• Data model and definitions?
• Single-data entry?
Value
• How to monetise?
• Who is it valuable to?
• Time-value decay?
Data governance criteria
• Confidentiality??
• Sensitivity and impact if released??
• Who impacted? Positively? negatively?
• Accuracy? Risks or errors?
• Provenance?
• Data stakeholders?
• Risk of releasing/not releasing?
• Likelihood and risk of data breaches?
• Existing security control features
• Machine of human generated?

Activity 2 (Group):
Using the 5Vs to characterise and understand data
Scenario (building on your apply activity): You work in the Business Intelligence Unit of a
multinational oil company. The company operates across the supply chain from upstream
exploration and drilling operations through to retail filling stations. You are responsible for
collecting and managing different types of data from internal and external sources around the
word. Your job today is to use the Five Vs model to assess and characterise data and to discuss
related data issues, using the data.
Work in three groups,
Red, Amber and Green:
1. Red: You are collecting financial data from three regions – USA, Europe and Africa – with the
aim of providing a single view of financial performance for input into statutory reporting
2.
Amber: You are collecting employment performance data relating to retail staff in filling
stations in order to help assess the performance of staff recruitment, management, training and
retention
3.
Green: You are collecting data from Facebook and Twitter. You have been asked to focus on
environmental campaigners and others in order to help assess perception of the company and
thus inform corporate communications.
Use the five Vs (volume, variability, velocity, veracity, value, + governance) to characterise your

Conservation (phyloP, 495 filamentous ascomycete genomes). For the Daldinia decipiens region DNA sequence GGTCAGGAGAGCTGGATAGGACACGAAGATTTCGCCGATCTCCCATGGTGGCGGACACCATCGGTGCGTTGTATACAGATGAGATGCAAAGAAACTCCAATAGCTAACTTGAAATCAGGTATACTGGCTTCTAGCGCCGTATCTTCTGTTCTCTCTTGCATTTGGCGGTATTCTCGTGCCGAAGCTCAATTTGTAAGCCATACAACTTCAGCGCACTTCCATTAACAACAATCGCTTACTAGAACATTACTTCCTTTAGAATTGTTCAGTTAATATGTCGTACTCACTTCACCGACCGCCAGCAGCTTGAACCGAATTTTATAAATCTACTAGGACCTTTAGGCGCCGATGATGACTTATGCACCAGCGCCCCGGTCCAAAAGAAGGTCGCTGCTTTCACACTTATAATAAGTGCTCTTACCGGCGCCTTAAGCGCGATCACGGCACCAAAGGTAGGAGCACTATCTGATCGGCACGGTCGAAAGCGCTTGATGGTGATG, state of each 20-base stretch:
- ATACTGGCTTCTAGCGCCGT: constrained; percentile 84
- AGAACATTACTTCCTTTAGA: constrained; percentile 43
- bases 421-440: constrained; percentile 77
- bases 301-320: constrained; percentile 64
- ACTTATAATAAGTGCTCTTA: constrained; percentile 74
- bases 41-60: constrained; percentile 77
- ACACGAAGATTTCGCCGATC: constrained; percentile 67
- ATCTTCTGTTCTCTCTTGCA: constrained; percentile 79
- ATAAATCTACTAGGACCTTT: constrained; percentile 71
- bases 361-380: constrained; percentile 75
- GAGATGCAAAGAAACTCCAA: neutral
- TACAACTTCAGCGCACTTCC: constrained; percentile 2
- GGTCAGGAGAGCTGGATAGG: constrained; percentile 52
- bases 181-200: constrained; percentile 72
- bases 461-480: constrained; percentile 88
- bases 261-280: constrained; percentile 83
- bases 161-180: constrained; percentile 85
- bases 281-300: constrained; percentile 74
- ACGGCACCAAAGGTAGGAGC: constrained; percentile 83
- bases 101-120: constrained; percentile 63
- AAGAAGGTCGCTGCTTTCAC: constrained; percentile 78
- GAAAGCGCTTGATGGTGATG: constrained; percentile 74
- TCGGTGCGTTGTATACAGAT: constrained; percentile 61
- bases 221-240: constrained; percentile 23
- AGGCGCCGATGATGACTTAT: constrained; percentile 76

data and explain
three important issues you might experience with the data.
30 minutes
Activity 2 Wrap-up – Financial data
5 Vs characterisation
Volume: Summary data, so will not be high
volume
Variability: Different charts of accounts,
different definitions, different accounting rules
will impact
Velocity: Low: Monthly or quarterly data
Veracity: Pretty high! (Algorithms can help
spot data irregularities and fraud at local level)
Value: This is key performance data
Governance: Highly sensitive (insider trading,
leaked press data)
Potential issues
• The different accounting conventions will
require clear and documented conversion
to provide a single like-for-like view
• The data is highly confidential so needs to
be under secure control
• Staff working on this data would need to
have vetting and clearance

Activity 2 Wrap-up – Retail staff data
5 Vs characterisation
Volume: Medium – one record per staff
member, maybe 20,000 records worldwide?
Variability: Different regions may have
different HR systems and thus different data
models. Local laws will also impact
Velocity: Low – it is likely that this will be just a
quarterly or annual exercise
Veracity: Hopefully high (!)
Value: This is important performance data
Governance: Highly sensitive and confidential
Potential issues
• Comparing like-for-like – only a partial
picture
• Comparing data across countries,
jurisdictions and cultures is hard
• The data is highly confidential so needs to
be under secure control

Activity 2 Wrap-up – Social media data data
5 Vs characterisation
Volume: High – could be hundreds of
thousands or updates a day
Variability: High: NGOs, Greenpeace,
individuals, robots,
Velocity: High. Real-time updating
Veracity: Highly variable. From accredited
sites to individuals/bots
Value: Not valuable data on its own
Governance: Collection will include personal
data profiles and tweets for example
Potential issues
• Text-analysis of social media data is hard
and error-prone. Sampling may be an
option
• There is sensitivity surrounding the
collection of social media data due
• Collecting external personal data so local
laws e.g. GDPR would need to be followed
and documented

Also remember to complete this week’s MCQ
(this is monitored)
Your Consolidate Activity – Develop Task Two of your Assessment
Takeaways and endsession discussion
Successful completion of this topic provides you with the
following valuable understanding and skills for a business
manager:
• A structure for how to characterise, understand and use
data
• An understanding of data users and how they might be
impacted by data
• The different types of data available